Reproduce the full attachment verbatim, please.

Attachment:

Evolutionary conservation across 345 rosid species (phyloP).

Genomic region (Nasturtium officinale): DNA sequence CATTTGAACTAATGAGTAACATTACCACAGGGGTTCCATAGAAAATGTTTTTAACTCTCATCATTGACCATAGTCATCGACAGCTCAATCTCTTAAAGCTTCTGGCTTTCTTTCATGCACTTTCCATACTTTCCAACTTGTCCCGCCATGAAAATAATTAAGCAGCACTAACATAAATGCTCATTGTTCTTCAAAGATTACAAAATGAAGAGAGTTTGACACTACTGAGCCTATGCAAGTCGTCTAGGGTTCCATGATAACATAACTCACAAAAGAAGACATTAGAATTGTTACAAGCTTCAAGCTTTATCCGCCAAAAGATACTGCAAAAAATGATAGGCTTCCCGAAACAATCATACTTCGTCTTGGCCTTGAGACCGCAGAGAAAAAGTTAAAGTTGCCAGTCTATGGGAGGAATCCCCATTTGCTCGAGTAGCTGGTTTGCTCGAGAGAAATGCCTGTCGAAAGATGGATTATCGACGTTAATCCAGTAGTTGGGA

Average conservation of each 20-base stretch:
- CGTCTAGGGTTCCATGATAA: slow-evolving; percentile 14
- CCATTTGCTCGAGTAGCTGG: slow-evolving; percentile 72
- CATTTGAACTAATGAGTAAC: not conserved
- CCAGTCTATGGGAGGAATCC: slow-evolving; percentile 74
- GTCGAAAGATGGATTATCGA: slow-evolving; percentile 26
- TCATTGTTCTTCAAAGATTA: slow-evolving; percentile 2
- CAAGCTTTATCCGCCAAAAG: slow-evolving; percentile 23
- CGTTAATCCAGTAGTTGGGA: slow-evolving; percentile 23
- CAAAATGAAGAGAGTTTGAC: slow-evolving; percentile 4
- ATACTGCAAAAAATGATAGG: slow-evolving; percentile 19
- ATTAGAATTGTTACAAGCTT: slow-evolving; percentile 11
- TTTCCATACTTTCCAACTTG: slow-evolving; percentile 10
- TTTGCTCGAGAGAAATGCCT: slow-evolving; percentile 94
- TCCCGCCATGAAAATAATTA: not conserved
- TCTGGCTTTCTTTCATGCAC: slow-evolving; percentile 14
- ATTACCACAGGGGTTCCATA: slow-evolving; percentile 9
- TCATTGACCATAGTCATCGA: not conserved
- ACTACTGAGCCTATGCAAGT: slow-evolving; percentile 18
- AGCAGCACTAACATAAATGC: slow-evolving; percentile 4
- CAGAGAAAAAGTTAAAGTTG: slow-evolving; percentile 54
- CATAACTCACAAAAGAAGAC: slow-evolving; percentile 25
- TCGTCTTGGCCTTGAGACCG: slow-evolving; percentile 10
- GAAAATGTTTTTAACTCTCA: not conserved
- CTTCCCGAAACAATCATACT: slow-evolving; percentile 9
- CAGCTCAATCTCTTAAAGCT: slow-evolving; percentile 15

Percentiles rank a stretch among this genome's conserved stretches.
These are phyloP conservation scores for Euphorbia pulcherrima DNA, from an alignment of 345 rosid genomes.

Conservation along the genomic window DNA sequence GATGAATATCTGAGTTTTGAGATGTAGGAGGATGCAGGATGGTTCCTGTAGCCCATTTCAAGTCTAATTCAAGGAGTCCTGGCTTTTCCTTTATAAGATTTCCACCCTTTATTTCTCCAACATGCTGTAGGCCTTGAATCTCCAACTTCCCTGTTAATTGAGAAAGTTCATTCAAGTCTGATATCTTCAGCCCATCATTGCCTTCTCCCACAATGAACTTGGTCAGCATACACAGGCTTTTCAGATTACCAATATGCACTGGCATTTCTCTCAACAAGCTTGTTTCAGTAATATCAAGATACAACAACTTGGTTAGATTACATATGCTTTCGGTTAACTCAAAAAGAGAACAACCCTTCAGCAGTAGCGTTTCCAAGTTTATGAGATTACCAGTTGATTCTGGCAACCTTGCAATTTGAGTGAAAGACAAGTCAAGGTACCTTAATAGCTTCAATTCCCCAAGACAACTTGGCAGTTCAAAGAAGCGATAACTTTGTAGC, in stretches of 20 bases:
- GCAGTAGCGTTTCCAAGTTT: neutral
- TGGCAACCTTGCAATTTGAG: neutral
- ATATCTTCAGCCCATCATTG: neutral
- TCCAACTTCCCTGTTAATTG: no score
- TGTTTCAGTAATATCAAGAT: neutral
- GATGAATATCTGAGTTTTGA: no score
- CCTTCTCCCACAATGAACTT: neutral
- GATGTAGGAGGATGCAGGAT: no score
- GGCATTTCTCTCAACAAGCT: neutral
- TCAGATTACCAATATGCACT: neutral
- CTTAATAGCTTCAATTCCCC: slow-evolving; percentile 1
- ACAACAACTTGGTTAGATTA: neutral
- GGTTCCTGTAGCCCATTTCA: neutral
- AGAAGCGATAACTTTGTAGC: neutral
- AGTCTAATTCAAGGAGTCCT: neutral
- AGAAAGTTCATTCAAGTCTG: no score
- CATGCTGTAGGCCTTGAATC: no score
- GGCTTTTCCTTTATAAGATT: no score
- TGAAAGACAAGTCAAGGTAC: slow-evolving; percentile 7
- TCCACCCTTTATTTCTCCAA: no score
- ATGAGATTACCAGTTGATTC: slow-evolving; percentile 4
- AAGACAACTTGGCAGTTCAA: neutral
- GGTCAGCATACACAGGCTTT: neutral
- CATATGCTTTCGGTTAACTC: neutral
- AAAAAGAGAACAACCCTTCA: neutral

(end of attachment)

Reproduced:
Evolutionary conservation across 345 rosid species (phyloP).

Genomic region (Nasturtium officinale): DNA sequence CATTTGAACTAATGAGTAACATTACCACAGGGGTTCCATAGAAAATGTTTTTAACTCTCATCATTGACCATAGTCATCGACAGCTCAATCTCTTAAAGCTTCTGGCTTTCTTTCATGCACTTTCCATACTTTCCAACTTGTCCCGCCATGAAAATAATTAAGCAGCACTAACATAAATGCTCATTGTTCTTCAAAGATTACAAAATGAAGAGAGTTTGACACTACTGAGCCTATGCAAGTCGTCTAGGGTTCCATGATAACATAACTCACAAAAGAAGACATTAGAATTGTTACAAGCTTCAAGCTTTATCCGCCAAAAGATACTGCAAAAAATGATAGGCTTCCCGAAACAATCATACTTCGTCTTGGCCTTGAGACCGCAGAGAAAAAGTTAAAGTTGCCAGTCTATGGGAGGAATCCCCATTTGCTCGAGTAGCTGGTTTGCTCGAGAGAAATGCCTGTCGAAAGATGGATTATCGACGTTAATCCAGTAGTTGGGA

Average conservation of each 20-base stretch:
- CGTCTAGGGTTCCATGATAA: slow-evolving; percentile 14
- CCATTTGCTCGAGTAGCTGG: slow-evolving; percentile 72
- CATTTGAACTAATGAGTAAC: not conserved
- CCAGTCTATGGGAGGAATCC: slow-evolving; percentile 74
- GTCGAAAGATGGATTATCGA: slow-evolving; percentile 26
- TCATTGTTCTTCAAAGATTA: slow-evolving; percentile 2
- CAAGCTTTATCCGCCAAAAG: slow-evolving; percentile 23
- CGTTAATCCAGTAGTTGGGA: slow-evolving; percentile 23
- CAAAATGAAGAGAGTTTGAC: slow-evolving; percentile 4
- ATACTGCAAAAAATGATAGG: slow-evolving; percentile 19
- ATTAGAATTGTTACAAGCTT: slow-evolving; percentile 11
- TTTCCATACTTTCCAACTTG: slow-evolving; percentile 10
- TTTGCTCGAGAGAAATGCCT: slow-evolving; percentile 94
- TCCCGCCATGAAAATAATTA: not conserved
- TCTGGCTTTCTTTCATGCAC: slow-evolving; percentile 14
- ATTACCACAGGGGTTCCATA: slow-evolving; percentile 9
- TCATTGACCATAGTCATCGA: not conserved
- ACTACTGAGCCTATGCAAGT: slow-evolving; percentile 18
- AGCAGCACTAACATAAATGC: slow-evolving; percentile 4
- CAGAGAAAAAGTTAAAGTTG: slow-evolving; percentile 54
- CATAACTCACAAAAGAAGAC: slow-evolving; percentile 25
- TCGTCTTGGCCTTGAGACCG: slow-evolving; percentile 10
- GAAAATGTTTTTAACTCTCA: not conserved
- CTTCCCGAAACAATCATACT: slow-evolving; percentile 9
- CAGCTCAATCTCTTAAAGCT: slow-evolving; percentile 15

Percentiles rank a stretch among this genome's conserved stretches.
These are phyloP conservation scores for Euphorbia pulcherrima DNA, from an alignment of 345 rosid genomes.

Conservation along the genomic window DNA sequence GATGAATATCTGAGTTTTGAGATGTAGGAGGATGCAGGATGGTTCCTGTAGCCCATTTCAAGTCTAATTCAAGGAGTCCTGGCTTTTCCTTTATAAGATTTCCACCCTTTATTTCTCCAACATGCTGTAGGCCTTGAATCTCCAACTTCCCTGTTAATTGAGAAAGTTCATTCAAGTCTGATATCTTCAGCCCATCATTGCCTTCTCCCACAATGAACTTGGTCAGCATACACAGGCTTTTCAGATTACCAATATGCACTGGCATTTCTCTCAACAAGCTTGTTTCAGTAATATCAAGATACAACAACTTGGTTAGATTACATATGCTTTCGGTTAACTCAAAAAGAGAACAACCCTTCAGCAGTAGCGTTTCCAAGTTTATGAGATTACCAGTTGATTCTGGCAACCTTGCAATTTGAGTGAAAGACAAGTCAAGGTACCTTAATAGCTTCAATTCCCCAAGACAACTTGGCAGTTCAAAGAAGCGATAACTTTGTAGC, in stretches of 20 bases:
- GCAGTAGCGTTTCCAAGTTT: neutral
- TGGCAACCTTGCAATTTGAG: neutral
- ATATCTTCAGCCCATCATTG: neutral
- TCCAACTTCCCTGTTAATTG: no score
- TGTTTCAGTAATATCAAGAT: neutral
- GATGAATATCTGAGTTTTGA: no score
- CCTTCTCCCACAATGAACTT: neutral
- GATGTAGGAGGATGCAGGAT: no score
- GGCATTTCTCTCAACAAGCT: neutral
- TCAGATTACCAATATGCACT: neutral
- CTTAATAGCTTCAATTCCCC: slow-evolving; percentile 1
- ACAACAACTTGGTTAGATTA: neutral
- GGTTCCTGTAGCCCATTTCA: neutral
- AGAAGCGATAACTTTGTAGC: neutral
- AGTCTAATTCAAGGAGTCCT: neutral
- AGAAAGTTCATTCAAGTCTG: no score
- CATGCTGTAGGCCTTGAATC: no score
- GGCTTTTCCTTTATAAGATT: no score
- TGAAAGACAAGTCAAGGTAC: slow-evolving; percentile 7
- TCCACCCTTTATTTCTCCAA: no score
- ATGAGATTACCAGTTGATTC: slow-evolving; percentile 4
- AAGACAACTTGGCAGTTCAA: neutral
- GGTCAGCATACACAGGCTTT: neutral
- CATATGCTTTCGGTTAACTC: neutral
- AAAAAGAGAACAACCCTTCA: neutral